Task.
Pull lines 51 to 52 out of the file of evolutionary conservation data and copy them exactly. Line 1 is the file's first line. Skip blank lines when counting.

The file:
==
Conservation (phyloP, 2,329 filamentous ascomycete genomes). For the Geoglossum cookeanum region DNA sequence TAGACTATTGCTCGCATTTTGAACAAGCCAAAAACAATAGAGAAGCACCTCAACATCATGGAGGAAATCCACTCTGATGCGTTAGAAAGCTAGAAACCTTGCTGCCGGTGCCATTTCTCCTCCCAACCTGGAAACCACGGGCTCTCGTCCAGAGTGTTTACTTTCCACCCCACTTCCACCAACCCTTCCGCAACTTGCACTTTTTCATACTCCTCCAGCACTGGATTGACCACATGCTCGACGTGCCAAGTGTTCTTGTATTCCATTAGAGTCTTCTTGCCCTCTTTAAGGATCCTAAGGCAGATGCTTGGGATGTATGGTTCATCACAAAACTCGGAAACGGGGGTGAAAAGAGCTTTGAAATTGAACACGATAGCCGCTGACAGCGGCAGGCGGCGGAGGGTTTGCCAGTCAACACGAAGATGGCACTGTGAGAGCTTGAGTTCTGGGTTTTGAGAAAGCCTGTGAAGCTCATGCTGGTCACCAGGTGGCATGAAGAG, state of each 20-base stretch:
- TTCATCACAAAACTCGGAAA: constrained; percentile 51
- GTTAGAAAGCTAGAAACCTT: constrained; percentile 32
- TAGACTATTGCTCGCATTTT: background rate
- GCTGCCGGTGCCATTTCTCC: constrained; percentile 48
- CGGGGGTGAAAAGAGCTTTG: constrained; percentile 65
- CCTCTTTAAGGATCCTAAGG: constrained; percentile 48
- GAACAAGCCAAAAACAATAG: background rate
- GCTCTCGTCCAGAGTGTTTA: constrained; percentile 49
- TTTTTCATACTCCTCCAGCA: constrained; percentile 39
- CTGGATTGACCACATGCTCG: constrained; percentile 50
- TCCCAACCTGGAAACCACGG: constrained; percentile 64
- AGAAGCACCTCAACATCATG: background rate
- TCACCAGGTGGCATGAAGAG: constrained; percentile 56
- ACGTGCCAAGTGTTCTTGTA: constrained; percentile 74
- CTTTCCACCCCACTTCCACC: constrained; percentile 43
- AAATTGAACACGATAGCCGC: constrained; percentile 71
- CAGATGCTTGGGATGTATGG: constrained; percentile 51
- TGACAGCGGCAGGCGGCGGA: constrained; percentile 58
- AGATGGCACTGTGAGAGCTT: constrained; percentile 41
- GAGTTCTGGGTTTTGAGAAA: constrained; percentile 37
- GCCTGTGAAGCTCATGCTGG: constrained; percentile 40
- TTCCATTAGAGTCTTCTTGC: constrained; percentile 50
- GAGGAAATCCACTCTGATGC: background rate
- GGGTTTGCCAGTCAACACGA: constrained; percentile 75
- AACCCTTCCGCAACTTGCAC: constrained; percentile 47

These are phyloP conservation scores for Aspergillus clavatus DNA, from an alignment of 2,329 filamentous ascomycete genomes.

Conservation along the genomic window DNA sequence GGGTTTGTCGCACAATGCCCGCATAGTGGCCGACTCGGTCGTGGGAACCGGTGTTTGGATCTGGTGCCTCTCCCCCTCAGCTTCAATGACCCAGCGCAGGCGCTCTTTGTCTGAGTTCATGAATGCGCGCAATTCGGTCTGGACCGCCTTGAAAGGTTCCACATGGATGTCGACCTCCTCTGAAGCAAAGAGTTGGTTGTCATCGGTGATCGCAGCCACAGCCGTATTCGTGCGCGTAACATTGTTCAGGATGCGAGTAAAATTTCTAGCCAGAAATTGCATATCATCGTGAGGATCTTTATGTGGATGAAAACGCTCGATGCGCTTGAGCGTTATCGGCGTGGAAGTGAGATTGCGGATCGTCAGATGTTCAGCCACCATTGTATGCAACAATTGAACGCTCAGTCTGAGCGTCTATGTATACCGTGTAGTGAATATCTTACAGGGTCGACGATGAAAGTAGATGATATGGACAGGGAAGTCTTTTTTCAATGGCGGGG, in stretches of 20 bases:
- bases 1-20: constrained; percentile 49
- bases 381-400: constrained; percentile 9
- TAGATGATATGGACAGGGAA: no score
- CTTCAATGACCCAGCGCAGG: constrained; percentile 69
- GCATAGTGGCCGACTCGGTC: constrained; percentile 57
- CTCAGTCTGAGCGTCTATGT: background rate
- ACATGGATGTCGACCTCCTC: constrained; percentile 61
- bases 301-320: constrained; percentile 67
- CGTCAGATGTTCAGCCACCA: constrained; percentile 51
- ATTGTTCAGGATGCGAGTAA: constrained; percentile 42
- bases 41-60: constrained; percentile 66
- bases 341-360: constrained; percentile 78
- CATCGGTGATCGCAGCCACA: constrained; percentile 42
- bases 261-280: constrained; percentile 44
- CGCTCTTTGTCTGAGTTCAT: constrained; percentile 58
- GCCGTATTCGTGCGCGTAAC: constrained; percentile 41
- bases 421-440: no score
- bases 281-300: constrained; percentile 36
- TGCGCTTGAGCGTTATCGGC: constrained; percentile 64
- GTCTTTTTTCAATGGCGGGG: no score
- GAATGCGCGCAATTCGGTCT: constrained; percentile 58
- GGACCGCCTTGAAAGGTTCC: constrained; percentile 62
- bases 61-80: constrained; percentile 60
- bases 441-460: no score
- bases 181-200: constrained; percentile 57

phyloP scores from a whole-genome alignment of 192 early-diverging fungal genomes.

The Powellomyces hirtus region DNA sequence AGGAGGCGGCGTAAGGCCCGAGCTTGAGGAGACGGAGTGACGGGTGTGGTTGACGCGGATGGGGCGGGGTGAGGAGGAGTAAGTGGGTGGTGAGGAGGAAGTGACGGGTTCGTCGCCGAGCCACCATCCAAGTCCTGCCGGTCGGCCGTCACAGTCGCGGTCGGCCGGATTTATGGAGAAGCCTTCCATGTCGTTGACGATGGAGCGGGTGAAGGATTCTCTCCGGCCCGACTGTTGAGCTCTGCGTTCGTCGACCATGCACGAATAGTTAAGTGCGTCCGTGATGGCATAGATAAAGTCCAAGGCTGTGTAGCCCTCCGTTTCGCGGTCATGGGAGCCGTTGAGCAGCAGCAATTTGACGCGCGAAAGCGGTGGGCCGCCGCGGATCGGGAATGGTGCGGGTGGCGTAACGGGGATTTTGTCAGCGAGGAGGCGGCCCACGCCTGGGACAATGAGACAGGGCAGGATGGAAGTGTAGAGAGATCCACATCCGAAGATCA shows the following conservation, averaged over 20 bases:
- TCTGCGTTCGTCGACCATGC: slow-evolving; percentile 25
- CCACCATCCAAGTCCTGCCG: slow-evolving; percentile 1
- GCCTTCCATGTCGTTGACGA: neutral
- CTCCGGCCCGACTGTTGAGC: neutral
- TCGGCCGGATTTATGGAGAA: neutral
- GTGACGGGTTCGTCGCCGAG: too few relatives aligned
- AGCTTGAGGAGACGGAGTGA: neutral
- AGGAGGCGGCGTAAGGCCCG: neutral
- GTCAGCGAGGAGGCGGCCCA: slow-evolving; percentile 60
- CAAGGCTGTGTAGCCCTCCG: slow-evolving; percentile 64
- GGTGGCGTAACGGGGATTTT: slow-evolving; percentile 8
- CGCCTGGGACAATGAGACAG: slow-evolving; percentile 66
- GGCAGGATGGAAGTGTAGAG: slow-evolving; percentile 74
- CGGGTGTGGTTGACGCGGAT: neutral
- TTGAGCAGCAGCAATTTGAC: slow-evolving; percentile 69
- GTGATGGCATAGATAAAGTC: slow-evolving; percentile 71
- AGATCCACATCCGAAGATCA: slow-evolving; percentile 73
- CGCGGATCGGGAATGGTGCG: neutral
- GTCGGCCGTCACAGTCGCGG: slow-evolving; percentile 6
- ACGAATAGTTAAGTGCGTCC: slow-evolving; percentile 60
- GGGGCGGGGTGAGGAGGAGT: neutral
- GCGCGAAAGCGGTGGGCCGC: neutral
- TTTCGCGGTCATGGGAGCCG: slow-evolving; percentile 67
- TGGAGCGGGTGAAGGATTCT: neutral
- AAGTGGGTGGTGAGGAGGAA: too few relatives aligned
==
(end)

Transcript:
- bases 61-80: constrained; percentile 60
- bases 441-460: no score